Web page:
The Sustainable Group is now focused on a joint venture with the Arava Institute for Environmental Studies to build a neighborhood based on its proposed model as a sort of proof-of-concept. Construction is set to begin next year in a kibbutz close to Mizpe Ramon. The village has been dubbed “Qayma” for now and registration for the first carbon-negative village in Israel is open.

“That’s a great place to start,” explains Haran “since Mizpe Ramon is the most remote city in Israel. If it works here, in the middle of the desert, that’s great proof that it can work anywhere in the world.” And especially in developing countries where many people are at “the mercy of nature,” the group says. Humankind, they write, has already severely impacted natural systems through “air pollution, mining and as a result of the quick development of unsustainable energy based on fossil fuels, the destruction of the oceans of fish stocks, pollution of streams and deep aquifers, deforestation, harm to the food chain and natural ecology that plants and animals depend on.” This is especially felt in these countries .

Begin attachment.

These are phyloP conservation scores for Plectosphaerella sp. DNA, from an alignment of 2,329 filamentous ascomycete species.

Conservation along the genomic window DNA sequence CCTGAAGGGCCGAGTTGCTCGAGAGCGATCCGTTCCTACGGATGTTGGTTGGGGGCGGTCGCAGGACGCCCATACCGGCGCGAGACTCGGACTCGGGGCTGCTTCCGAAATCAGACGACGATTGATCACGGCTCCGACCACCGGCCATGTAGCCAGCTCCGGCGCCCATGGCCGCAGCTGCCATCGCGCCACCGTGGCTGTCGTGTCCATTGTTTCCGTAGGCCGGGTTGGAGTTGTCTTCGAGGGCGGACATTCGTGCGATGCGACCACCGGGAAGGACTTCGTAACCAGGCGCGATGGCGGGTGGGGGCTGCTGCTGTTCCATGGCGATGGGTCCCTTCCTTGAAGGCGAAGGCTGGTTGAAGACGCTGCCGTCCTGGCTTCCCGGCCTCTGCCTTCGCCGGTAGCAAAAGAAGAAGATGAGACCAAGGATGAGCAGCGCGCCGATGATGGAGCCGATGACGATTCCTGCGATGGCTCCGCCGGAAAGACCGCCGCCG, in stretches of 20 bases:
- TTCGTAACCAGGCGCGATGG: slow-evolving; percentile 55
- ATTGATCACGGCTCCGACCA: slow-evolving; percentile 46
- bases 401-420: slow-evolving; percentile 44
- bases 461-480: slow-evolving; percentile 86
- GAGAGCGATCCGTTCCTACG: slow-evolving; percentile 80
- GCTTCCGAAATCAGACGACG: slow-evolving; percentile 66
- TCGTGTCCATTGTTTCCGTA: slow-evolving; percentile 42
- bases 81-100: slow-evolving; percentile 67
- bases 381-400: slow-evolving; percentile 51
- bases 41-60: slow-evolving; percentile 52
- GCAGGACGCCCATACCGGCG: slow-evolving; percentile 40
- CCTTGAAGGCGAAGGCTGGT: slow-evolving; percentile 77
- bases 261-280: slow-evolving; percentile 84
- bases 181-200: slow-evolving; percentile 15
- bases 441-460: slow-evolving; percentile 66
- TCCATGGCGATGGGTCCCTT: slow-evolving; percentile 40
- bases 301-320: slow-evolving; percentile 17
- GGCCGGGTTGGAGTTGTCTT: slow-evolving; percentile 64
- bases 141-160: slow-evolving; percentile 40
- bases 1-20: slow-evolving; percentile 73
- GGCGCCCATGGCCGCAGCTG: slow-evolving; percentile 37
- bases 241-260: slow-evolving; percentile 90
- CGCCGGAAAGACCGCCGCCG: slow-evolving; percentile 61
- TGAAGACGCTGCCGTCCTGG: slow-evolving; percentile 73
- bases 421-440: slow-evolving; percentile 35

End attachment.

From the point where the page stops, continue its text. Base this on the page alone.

SEE ALSO: These 4 Israeli Startups Are Leading Sustainability Efforts In The Food Sector

Haran and Hajaj also want to show that living sustainably has nothing to do with being a “tree hugger,” as Haran emphasizes. “Sustainability is for everyone, and The Sustainable Group aims to give back control over resource consumption to the communities themselves. That is not just a selfless social endeavor, but also highly economical.”

The project is garnering interest in neighboring countries and communities in Israel, Haran says. Resource scarcity is especially pronounced in the Middle East. Haran tells NoCamels that The Sustainable Group is “already working with some Bedouin and Arab communities in Israel,” and would like to see more such cooperation in the future.

For now, the pilot project in Mizpe Ramon will be the next big step on the way to sustainable community living.